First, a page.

Egyptians are voting on Monday for their next president, in the first day of polls expected to see former army chief Abdel Fattah al-Sisi win by a landslide as he contends with leftist political figure Hamdeen Sabbahi, Al Arabiya reported.
Widely regarded Egypt's de facto leader since he led the ouster of Islamist President Mohammad Mursi last July, Sisi has been riding a wave of popularity following mass protests that had called for Mursi's ouster.
He has acknowledged the scale of Egypt's problems, including an energy crisis and Islamist militant violence that has driven away foreign investors and tourists, hammering the economy.
Sabbahi finished third in the 2012 election which brought Mursi to power.
The 60-year-old says he was jailed 17 times under former presidents Anwar Sadat and Mubarak.
The veteran dissident proudly upholds ideals of the 2011 revolution and frequently invokes the slogans of "bread, freedom and social justice" chanted by millions when Mubarak was ousted.
A journalist by training, Sabbahi is founder of Al-Karama (Dignity) party, which was refused registration under Mubarak's regime.
Meanwhile Sisi's supporters regard him as a decisive figure who can stabilize Egypt, a strategic U.S. ally in the heart of the Arab world. His opponents, mostly in the Islamist opposition, say he is the mastermind of a coup that robbed Egypt's first freely-elected leader of power.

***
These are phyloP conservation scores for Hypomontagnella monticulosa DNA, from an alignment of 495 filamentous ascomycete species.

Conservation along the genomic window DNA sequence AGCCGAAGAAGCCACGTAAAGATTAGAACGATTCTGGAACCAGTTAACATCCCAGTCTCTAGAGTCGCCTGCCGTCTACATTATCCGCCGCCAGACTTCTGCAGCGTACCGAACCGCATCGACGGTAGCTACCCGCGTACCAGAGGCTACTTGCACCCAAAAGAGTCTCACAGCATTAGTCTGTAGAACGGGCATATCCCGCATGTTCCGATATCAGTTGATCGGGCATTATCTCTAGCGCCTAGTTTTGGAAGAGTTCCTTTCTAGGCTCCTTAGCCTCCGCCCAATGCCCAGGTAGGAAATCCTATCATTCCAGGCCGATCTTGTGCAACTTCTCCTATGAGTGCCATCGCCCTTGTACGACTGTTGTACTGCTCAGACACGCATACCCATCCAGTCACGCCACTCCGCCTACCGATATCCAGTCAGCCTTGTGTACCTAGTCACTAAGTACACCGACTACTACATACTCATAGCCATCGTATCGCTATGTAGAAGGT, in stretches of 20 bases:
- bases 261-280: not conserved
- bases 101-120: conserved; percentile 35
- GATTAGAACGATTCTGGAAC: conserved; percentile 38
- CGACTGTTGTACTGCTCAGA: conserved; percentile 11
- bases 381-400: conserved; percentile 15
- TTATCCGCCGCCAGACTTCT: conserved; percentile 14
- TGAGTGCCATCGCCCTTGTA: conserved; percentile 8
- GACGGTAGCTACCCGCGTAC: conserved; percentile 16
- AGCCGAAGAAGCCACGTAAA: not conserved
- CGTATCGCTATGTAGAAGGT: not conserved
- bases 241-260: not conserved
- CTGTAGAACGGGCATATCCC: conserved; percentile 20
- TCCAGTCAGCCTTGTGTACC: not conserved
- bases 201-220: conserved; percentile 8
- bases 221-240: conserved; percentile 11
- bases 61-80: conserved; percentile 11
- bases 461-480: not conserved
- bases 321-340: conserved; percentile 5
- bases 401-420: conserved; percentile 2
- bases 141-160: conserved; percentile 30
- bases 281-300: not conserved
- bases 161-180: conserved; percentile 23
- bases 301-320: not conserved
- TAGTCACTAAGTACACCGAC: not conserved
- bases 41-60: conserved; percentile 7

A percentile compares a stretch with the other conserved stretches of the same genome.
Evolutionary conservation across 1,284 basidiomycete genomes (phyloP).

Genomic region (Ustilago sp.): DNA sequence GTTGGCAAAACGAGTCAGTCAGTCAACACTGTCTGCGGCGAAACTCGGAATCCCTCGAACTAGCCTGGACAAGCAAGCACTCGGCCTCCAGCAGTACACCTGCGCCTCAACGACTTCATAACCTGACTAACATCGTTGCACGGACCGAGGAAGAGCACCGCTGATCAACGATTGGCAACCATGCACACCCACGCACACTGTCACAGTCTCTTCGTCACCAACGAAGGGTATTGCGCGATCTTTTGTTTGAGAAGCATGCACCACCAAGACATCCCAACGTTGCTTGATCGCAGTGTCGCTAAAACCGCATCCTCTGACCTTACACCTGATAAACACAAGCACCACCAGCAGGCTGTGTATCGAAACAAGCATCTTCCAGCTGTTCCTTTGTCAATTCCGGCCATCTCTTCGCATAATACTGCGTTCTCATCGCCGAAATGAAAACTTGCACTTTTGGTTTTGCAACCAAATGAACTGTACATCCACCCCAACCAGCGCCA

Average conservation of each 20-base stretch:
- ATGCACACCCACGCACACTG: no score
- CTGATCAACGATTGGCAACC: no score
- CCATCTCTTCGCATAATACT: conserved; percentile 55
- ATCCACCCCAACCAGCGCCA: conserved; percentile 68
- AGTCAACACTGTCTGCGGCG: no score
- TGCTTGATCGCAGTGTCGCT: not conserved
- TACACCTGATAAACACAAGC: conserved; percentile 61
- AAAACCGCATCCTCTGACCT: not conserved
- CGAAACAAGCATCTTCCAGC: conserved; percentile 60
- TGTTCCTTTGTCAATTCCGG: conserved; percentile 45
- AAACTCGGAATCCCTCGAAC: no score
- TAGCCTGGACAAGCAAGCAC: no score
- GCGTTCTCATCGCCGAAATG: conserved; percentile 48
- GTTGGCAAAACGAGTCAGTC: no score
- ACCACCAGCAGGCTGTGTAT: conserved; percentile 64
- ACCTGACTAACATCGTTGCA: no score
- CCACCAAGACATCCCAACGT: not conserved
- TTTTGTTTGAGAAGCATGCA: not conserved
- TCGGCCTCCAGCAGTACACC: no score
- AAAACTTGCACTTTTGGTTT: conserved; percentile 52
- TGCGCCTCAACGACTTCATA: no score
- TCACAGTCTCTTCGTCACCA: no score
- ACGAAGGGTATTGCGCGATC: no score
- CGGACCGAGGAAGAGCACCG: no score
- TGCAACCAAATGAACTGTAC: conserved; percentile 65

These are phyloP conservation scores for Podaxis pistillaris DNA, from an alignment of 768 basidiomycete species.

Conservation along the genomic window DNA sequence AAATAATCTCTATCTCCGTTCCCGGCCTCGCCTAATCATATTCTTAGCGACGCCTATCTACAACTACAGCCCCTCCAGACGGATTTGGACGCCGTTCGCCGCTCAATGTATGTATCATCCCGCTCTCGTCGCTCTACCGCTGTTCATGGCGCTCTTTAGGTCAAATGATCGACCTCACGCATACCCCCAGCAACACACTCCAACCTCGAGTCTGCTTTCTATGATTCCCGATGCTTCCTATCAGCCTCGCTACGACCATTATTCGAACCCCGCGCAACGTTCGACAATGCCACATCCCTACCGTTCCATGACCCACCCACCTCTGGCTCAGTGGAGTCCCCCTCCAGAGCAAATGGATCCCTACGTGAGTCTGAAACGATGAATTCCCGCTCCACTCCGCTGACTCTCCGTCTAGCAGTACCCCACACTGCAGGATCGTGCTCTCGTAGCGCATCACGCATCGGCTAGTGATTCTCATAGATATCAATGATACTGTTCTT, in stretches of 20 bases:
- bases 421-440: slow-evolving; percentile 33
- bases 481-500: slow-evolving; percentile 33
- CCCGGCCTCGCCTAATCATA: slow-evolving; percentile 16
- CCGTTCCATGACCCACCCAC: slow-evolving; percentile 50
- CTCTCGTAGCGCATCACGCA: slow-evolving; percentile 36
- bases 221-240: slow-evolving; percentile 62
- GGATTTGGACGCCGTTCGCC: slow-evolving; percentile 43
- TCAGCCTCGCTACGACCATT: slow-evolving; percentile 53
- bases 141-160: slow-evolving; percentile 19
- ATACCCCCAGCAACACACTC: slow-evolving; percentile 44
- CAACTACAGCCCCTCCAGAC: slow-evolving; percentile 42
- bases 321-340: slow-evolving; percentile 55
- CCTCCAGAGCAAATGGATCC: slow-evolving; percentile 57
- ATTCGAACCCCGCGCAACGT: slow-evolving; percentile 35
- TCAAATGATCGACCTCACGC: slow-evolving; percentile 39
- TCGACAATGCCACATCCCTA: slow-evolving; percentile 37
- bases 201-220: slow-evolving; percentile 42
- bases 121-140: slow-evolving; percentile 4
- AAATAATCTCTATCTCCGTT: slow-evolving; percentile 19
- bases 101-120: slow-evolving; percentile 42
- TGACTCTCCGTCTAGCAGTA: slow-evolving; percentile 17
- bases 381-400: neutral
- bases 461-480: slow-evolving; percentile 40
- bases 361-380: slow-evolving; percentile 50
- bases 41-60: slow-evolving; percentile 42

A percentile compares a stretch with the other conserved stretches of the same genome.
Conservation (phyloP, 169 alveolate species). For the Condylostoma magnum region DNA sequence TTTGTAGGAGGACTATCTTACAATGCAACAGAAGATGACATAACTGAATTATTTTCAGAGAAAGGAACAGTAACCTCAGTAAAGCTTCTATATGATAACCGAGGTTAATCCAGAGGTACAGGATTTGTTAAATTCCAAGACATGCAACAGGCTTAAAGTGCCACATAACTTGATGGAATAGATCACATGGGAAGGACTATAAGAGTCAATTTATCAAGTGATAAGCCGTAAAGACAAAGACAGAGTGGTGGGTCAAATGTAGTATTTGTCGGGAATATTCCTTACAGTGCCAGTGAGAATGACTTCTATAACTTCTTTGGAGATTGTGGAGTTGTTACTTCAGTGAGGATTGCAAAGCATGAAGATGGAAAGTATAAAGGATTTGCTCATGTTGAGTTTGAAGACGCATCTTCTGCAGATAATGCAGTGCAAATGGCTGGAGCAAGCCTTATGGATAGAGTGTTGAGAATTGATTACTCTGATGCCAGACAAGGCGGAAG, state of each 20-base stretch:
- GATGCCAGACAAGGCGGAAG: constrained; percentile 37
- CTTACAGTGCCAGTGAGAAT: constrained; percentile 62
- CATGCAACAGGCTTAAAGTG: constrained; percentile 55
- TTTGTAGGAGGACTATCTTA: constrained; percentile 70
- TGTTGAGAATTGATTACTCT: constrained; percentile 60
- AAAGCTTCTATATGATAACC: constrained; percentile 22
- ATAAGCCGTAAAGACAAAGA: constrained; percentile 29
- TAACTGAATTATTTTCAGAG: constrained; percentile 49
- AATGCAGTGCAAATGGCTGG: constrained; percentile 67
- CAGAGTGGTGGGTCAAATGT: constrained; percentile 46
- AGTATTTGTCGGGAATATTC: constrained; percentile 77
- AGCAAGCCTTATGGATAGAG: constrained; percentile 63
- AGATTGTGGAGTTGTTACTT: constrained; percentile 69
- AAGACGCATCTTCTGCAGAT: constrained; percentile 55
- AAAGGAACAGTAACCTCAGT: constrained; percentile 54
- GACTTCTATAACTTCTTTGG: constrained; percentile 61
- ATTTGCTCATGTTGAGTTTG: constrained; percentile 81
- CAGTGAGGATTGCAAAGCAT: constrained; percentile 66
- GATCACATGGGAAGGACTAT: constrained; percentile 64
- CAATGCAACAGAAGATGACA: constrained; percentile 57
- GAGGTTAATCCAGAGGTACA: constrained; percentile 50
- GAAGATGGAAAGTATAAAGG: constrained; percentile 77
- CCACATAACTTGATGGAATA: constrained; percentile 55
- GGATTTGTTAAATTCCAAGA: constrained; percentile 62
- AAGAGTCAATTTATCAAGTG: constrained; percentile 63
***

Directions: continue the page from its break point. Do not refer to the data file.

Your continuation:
They fear Sisi will rule Egypt with an iron fist just like other former military men did, and say he will protect the political and economic interests of the generals and businessmen who amassed fortunes before the 2011 uprising which toppled autocrat Hosni Mubarak but remain influential.
Security forces have largely driven the Brotherhood underground after hundreds were killed and thousands arrested. More than a thousand Brotherhood supporters have been sentenced to death on charges including inciting violence after the army overthrew Mursi.
Egypt election officials said last week Sisi won over 94 percent of the expat votes in the country's presidential polls.
Polling stations open at 9 a.m. (0600 GMT) and although the result appears a foregone conclusion, a big turnout would be seen as a strong mandate for Sisi's rule.
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